Felony Disenfranchisement

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Disenfranchisement News: Governor's Swan Song Sounds Hopeful

[Courtesy of The Sentencing Project] 

December 7, 2009

Disenfranchisement news


Governor's Swan Song to the Tune of Restoring Votes

During one of his last radio show broadcasts, outgoing Governor Tim Kaine talked about being one of two governors that have strongly advocated for the reenfranchisement of individuals with felony records. Kaine, who leaves office in January, encouraged residents to continue to apply for vote restoration.

When asked why Kaine would not sign an executive order restoring voting rights prior to stepping down, he said, "our analysis of Virginia law is that I can't just do a blanket restoration - I have to restore people by name."

Kaine and predecessor Mark R. Warner have restored the rights of more Virginians "than any of the previous governors of the commonwealth combined," according to WSLS 10.

"If your felony was a nonviolent felony, we restored every right of everybody who applies," Kaine said of the restoration process while in office. "If it's a violent felony, we dig into it a little more."


Chicken Stealers Disenfranchised -- Then and Now

The recent edition of the Journal of Southern History features an article by Pippa Holloway entitled, "A Chicken-Stealer Shall Lose His Vote - Disfranchisement from Larceny in the South," an essay on the policy all southern states (excluding Texas) adopted between 1874 and 1882 to disenfranchise individuals for petty theft. The changes were part of an effort to ban African Americans from voting and to restore the Democratic Party to political dominance in the region, according to Holloway, an associate history professor at Middle Tennessee University.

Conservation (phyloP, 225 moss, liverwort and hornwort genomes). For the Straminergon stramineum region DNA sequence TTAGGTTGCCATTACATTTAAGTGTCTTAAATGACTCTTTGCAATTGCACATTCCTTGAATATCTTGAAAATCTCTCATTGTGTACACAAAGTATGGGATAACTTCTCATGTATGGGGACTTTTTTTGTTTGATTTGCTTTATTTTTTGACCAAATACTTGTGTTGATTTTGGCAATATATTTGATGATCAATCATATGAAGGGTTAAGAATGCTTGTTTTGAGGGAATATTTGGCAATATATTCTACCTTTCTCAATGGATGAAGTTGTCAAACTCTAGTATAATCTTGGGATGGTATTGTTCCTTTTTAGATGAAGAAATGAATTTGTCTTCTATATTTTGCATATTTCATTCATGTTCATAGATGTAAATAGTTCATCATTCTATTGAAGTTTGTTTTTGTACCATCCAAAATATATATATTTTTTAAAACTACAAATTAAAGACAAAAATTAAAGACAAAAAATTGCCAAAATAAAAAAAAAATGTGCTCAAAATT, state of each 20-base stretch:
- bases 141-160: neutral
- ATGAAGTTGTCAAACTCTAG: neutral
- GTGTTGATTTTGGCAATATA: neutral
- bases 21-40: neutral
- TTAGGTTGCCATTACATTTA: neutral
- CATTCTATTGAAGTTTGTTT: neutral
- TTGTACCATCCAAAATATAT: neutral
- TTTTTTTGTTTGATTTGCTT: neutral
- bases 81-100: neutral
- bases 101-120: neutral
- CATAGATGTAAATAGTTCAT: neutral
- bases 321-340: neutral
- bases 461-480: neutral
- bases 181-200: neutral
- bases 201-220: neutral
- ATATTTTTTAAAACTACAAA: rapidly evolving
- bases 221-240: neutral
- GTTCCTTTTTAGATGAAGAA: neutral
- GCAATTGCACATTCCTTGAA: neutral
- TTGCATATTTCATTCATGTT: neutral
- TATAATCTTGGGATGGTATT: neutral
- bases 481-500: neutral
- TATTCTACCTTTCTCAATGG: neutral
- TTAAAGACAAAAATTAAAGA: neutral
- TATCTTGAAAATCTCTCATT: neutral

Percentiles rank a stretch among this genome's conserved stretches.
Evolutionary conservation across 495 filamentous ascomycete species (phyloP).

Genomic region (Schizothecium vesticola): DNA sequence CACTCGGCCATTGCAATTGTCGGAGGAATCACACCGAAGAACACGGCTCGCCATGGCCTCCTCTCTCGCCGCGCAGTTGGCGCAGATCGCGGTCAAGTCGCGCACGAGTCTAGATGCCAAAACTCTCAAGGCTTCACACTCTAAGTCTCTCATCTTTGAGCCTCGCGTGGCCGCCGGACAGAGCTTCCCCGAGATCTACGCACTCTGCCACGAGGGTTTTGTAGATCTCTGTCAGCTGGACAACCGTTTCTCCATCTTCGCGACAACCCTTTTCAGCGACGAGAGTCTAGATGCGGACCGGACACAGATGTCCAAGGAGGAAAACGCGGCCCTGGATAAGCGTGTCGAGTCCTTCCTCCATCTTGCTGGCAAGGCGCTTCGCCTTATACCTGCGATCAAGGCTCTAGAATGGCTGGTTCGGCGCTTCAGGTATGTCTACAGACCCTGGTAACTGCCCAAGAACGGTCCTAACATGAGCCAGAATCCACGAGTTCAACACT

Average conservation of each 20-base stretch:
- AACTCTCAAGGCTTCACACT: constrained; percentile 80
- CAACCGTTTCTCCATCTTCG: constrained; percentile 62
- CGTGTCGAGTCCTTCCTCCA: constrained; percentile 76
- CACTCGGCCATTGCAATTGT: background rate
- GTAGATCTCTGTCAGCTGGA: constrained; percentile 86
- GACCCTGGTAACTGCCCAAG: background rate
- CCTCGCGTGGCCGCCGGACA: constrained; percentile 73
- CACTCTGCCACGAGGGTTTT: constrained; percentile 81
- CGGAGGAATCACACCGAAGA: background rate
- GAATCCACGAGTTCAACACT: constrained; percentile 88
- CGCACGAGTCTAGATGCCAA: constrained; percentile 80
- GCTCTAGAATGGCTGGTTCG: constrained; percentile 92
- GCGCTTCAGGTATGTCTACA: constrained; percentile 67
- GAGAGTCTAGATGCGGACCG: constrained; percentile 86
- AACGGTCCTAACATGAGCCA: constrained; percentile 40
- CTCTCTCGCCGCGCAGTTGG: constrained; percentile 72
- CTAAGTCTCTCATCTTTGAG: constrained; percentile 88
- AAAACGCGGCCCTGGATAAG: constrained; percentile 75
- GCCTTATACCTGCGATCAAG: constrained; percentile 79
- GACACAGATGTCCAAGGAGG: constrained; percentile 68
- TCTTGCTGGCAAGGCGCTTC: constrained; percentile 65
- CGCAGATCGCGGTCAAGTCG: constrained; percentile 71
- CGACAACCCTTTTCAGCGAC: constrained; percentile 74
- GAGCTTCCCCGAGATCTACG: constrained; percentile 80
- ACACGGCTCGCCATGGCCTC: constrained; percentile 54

According to the journal abstract, the essay highlights the fact that "two southern states that had never disfranchised for any crimes amended their constitutions to establish this penalty for the first time in the 1870s. Finally, southern courts interpreted existing laws to include misdemeanors as disfranchising crimes. While Democrats celebrated the success of these laws in disfranchising African Americans, Republicans criticized their racial and partisan impact. Although Democrats used a variety of techniques to ensure their electoral dominance, these new laws were one tool used by Democrats to deny the vote to Republicans in some of the most tightly-contested elections of this period."


The Sentencing Project: Disenfranchisement News 10/09/09